[Author’s Warning: This entry involves references to and discussions about the system of Cartesian Coordinates and how it might assist mediators in reality testing and reframing. Readers with a Math Phobia are advised to proceed with cautious abandonment.]

[Author’s postscript: As I finish writing this, it becomes increasingly clear to me that some readers may find the ideas in this entry, if not a bit bizarre, then certainly off the wall. I promise next month, I will write something a little more normal.]

In last month’s entry, I wrote about using the NLP Meta Model to overcome problems of perception. This month’s entry essentially follows on from that and looks at how the mathematical construct of Cartesian Coordinates can assist mediators in reality testing and reframing.

The system of Cartesian Coordinates was created by René Descartes and revolutionized mathematics by providing the first systematic link between Euclidean geometry and algebra. (I can almost see the eyes of readers glazing over!)

Put simply, if we take 2 lines and intersect them at right angles to one another, 4 quadrants are created. Naming the horizontal line “x” and the vertical line “y”, we label the point of intersection as “0”. To the right of the intersection on the horizontal line “x”, we can make gradations eg. “1”, “2”, “3” etc. To the left, we can gradate negative values eg. “-1”, “-2”, “-3”. Simlarly, above and below the intersection on the vertical line “y”, we can make positive and negative gradations respectively.

This provides us a system by which any point in any of the 4 quadrants created can be notated by a set of coordinates expressed in terms of “x” and “y”. For example, any point in the top right quadrant can be expressed by (x,y). Similarly:

– Any point in the top left quadrant expressed by (-x, y)
– Any point in the bottom right quadrant expressed by (x, -y)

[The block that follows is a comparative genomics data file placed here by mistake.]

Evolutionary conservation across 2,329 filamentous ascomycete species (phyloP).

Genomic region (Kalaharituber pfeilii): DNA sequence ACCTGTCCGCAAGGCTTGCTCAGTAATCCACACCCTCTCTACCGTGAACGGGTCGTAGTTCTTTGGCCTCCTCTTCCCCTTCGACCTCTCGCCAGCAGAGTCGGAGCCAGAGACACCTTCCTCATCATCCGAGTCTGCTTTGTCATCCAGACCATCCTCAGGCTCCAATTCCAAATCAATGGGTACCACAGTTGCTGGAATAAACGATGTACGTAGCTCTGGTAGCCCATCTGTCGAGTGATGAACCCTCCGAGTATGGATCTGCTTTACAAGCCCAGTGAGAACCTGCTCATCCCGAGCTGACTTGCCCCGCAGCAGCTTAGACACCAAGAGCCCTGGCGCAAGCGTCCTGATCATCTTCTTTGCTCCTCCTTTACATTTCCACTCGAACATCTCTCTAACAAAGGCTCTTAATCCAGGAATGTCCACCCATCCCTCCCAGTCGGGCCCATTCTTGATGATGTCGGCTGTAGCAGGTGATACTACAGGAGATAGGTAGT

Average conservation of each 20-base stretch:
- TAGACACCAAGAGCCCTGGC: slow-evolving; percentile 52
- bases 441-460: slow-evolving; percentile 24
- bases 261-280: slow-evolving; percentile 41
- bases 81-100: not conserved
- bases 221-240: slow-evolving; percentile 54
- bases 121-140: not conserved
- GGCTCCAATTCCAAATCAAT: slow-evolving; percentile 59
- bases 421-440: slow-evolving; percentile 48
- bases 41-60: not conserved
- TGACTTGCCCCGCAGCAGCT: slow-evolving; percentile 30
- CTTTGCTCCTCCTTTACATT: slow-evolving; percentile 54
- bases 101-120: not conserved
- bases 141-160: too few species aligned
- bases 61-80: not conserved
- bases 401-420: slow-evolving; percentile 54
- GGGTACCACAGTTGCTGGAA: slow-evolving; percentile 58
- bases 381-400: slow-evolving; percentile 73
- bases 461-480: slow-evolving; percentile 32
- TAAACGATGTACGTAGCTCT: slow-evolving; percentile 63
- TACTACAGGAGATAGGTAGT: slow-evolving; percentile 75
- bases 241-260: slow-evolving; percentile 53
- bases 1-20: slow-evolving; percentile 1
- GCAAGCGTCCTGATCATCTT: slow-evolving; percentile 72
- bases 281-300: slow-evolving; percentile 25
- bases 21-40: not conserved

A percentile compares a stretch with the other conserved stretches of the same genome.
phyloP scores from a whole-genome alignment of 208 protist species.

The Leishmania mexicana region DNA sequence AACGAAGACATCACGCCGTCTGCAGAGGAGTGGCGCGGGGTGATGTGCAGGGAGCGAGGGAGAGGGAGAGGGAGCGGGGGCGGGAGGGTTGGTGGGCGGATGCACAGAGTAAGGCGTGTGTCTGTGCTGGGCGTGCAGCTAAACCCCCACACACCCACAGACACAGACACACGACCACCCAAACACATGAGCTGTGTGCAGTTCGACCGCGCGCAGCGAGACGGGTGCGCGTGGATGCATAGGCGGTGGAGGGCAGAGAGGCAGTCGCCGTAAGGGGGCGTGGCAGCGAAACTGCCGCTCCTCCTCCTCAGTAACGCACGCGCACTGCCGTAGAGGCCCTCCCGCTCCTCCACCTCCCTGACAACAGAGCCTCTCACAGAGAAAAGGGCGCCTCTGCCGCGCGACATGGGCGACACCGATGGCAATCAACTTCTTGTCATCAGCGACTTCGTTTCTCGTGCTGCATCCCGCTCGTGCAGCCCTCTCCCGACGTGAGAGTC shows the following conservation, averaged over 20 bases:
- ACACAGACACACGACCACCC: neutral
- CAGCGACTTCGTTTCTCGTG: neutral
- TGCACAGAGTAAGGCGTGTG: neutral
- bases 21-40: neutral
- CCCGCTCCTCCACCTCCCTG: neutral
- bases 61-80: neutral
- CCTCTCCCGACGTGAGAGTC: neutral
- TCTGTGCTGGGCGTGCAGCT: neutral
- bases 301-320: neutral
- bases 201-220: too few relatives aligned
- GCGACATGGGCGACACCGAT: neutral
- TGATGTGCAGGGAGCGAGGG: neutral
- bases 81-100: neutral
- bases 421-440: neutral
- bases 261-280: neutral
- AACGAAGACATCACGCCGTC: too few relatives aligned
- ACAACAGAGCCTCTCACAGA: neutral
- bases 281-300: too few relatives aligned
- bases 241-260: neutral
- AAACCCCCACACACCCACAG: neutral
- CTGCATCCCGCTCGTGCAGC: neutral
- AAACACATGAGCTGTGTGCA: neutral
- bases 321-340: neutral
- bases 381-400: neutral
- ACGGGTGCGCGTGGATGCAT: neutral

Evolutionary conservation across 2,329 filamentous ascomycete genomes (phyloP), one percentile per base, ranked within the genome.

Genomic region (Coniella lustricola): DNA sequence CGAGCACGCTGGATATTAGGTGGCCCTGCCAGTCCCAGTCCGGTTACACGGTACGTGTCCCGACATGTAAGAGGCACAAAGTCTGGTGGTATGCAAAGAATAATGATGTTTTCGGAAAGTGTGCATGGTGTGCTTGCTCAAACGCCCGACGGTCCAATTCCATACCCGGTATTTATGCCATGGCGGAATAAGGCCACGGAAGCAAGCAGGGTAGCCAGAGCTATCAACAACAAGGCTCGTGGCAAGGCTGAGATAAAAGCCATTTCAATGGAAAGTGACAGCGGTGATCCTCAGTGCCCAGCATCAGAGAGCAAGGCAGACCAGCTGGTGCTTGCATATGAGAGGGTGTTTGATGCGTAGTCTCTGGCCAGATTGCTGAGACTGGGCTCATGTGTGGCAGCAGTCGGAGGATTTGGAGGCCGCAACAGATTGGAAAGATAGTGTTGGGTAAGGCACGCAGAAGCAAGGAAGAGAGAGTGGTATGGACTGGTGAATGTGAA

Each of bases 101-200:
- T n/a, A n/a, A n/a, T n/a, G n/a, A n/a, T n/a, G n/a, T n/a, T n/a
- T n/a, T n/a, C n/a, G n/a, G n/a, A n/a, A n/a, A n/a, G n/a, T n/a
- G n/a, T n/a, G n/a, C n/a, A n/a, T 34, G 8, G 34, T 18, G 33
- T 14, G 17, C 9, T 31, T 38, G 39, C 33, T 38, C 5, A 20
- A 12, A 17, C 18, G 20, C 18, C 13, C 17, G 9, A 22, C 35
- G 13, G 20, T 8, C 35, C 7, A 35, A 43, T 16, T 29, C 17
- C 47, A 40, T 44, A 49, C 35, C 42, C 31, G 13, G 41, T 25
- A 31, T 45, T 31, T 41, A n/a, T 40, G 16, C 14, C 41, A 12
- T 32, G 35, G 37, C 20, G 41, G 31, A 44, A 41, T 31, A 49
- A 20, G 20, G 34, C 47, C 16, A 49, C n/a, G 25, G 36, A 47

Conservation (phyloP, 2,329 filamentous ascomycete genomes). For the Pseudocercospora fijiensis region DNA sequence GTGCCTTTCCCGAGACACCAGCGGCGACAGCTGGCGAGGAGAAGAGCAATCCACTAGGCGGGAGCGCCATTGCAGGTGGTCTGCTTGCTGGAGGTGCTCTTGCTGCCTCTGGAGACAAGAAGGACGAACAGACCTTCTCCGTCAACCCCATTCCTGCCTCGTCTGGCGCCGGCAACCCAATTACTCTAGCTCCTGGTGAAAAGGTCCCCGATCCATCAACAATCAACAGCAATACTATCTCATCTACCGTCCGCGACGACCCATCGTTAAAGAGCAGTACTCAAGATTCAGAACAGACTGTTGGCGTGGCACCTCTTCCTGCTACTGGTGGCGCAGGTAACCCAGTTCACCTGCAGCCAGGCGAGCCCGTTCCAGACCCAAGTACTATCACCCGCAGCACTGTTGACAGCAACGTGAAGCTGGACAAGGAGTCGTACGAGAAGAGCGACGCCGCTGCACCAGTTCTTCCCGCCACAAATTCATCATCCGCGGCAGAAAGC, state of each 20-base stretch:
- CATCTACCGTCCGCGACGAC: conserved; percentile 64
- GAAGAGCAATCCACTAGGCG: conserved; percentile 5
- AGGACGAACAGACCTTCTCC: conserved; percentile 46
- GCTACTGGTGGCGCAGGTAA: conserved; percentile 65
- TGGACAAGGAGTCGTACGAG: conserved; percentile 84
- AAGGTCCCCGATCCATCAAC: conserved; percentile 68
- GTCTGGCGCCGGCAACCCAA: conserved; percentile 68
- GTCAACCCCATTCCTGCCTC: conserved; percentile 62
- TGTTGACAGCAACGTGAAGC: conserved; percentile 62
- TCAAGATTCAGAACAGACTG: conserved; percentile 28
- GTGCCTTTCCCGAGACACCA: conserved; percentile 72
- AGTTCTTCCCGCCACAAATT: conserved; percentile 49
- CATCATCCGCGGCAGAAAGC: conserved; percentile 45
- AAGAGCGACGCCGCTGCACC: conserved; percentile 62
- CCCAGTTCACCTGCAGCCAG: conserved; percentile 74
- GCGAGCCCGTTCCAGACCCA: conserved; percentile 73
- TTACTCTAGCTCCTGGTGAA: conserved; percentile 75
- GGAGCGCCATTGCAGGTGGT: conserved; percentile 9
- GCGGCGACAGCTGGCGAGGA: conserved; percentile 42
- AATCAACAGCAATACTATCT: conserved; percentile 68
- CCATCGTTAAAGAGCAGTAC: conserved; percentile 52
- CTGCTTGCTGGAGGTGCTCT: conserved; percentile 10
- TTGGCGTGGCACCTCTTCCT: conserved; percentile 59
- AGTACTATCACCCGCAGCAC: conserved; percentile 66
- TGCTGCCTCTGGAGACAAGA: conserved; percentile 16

– Any point in the bottom left quadrant expressed by (-x, -y)

“Fine and well”, the reader may say, “and thanks for the math lesson”. What does this have to do with mediation? I’m glad you asked ☺

When a party provides you a sentence e.g. “I can’t agree to this proposal”, the maker of the statement has figuratively (and some would suggest neurologically) created a box within which this thought or idea is kept. Arguing directly with this thought is rarely useful because it is creating a diametrically opposed idea or thought, which is by definition outside this box. They cannot co-exist; kind of like matter and anti-matter.

Mediators and other professional communicators generally sidestep this exercise in futility by asking questions. In this case, the obvious one is “Why not?” A useful question that will hopefully surface hitherto unidentified concerns or interests.

Another way of generating useful questions in this context is to use Cartesian Coordinates. The system of Cartesian Coordinates allows us to take 2 concepts within a sentence and run it through the 4 quadrants. Using the above example “I can’t agree to this proposal”, one could ask, “What would happen if you did?” This sets up a hypothetical frame that causes the maker of the statement to consider both the negative and positive consequences of accepting the proposal. (As an aside, this is a different question from “Why not?” which only surfaces the negative consequences of accepting the proposal.)

If we took the question “What would happen if you did” and translated them to (x, y) coordinates, then x = “What would happen” and y = “If you did”. Expressed formally, (x, y) = (What would happen, If you did). Seen this way, if should be apparent how 3 different but related questions could be asked.

– (-x, y): What wouldn’t happen if you did?
– (x, -y): What would happen if you didn’t?
– (-x, -y): What wouldn’t happen if you didn’t?

By answering these questions, it causes the maker of the statement to consider possibilities that are outside the box they have created. In fact, there will usually be a question from a particular quadrant where it will be difficult for the maker of the statement to consider and when they eventually think it through, they may find their views changed.